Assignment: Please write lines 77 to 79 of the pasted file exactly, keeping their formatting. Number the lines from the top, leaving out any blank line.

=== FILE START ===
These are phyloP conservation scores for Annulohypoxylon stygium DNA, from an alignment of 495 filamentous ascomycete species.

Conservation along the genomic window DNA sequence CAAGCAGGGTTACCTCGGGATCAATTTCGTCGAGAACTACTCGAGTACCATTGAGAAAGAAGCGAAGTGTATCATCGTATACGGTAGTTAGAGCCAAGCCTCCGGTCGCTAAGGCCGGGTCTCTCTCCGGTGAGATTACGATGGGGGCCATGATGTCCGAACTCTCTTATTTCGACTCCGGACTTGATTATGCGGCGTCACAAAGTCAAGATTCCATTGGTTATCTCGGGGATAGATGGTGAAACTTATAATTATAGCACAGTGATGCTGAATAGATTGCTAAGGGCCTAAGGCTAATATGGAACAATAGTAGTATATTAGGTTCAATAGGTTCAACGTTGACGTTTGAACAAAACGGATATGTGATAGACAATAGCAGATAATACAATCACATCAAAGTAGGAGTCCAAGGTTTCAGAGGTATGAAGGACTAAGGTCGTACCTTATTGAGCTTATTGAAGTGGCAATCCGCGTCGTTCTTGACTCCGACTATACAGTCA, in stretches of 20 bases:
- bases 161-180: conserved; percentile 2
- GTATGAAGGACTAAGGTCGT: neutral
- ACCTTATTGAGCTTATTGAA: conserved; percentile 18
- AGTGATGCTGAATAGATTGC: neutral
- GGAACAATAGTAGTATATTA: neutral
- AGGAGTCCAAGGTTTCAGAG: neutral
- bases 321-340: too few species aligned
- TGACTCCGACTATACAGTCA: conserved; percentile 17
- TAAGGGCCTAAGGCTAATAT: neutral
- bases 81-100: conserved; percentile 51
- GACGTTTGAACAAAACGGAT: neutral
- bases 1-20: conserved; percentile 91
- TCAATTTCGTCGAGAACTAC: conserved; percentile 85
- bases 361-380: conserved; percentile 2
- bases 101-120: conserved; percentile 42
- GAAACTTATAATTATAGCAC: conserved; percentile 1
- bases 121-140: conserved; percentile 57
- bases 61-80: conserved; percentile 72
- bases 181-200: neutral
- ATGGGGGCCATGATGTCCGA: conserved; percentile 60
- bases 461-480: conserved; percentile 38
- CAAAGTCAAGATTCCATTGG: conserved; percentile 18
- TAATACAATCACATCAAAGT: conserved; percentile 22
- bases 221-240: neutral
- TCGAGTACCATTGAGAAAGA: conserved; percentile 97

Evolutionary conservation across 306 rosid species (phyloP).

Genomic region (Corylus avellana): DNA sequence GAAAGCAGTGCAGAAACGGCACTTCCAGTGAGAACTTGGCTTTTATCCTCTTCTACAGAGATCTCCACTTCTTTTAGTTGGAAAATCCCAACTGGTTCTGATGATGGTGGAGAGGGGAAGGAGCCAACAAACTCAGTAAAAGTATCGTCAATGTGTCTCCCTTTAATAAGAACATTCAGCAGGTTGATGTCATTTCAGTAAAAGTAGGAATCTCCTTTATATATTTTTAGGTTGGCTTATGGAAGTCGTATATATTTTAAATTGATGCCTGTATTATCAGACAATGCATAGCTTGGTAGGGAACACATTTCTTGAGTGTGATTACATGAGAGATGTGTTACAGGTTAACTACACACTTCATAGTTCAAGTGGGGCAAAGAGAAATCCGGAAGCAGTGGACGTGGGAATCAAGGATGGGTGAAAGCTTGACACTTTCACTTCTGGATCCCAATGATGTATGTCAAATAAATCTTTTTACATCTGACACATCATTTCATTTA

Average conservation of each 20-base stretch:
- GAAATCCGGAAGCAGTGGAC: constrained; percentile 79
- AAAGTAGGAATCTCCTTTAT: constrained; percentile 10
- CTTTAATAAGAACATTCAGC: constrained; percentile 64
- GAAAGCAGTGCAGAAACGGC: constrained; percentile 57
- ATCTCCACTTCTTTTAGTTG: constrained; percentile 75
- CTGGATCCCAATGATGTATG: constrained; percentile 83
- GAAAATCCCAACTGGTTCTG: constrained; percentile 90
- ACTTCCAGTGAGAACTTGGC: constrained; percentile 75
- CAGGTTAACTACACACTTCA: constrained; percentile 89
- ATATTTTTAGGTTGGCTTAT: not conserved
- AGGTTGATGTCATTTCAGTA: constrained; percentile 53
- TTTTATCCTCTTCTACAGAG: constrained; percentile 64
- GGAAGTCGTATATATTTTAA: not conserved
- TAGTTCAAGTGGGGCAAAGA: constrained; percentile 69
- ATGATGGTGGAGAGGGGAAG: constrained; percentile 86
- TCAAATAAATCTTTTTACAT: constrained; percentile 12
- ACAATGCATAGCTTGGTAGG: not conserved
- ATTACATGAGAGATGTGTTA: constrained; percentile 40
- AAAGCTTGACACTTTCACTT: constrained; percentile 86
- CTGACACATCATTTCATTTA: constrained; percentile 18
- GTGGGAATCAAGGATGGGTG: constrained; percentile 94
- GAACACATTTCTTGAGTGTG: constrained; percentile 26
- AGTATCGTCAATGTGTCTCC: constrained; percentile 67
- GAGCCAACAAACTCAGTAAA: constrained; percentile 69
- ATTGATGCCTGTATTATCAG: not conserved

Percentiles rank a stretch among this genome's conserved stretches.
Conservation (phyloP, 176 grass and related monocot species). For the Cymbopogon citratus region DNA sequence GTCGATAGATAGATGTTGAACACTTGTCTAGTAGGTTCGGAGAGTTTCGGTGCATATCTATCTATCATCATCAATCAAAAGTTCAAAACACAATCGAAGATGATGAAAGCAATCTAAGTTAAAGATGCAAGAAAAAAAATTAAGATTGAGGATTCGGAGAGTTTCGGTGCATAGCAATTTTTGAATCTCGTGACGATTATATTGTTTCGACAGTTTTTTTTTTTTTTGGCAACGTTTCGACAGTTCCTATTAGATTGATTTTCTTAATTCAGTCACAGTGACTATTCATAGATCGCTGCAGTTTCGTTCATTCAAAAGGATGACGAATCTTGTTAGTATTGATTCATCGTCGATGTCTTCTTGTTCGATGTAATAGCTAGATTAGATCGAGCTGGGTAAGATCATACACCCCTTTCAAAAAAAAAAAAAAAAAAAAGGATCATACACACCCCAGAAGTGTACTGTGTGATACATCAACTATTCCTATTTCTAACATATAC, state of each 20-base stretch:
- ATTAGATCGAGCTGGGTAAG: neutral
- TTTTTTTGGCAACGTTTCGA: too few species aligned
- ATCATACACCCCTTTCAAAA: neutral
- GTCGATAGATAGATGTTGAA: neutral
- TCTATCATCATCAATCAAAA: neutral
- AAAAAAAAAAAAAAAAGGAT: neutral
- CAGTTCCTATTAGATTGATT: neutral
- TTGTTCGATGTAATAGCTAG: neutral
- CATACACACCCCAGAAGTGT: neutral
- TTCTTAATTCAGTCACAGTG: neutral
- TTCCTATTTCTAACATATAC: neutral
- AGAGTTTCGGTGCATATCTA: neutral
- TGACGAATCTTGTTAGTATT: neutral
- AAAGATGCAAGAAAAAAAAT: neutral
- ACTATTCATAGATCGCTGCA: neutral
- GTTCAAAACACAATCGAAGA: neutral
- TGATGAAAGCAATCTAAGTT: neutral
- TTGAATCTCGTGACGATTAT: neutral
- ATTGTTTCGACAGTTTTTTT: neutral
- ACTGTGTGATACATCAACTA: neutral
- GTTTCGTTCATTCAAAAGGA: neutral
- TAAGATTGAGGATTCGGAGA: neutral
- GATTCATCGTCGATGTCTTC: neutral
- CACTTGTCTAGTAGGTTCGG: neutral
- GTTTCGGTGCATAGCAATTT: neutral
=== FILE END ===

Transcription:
- ACTGTGTGATACATCAACTA: neutral
- GTTTCGTTCATTCAAAAGGA: neutral
- TAAGATTGAGGATTCGGAGA: neutral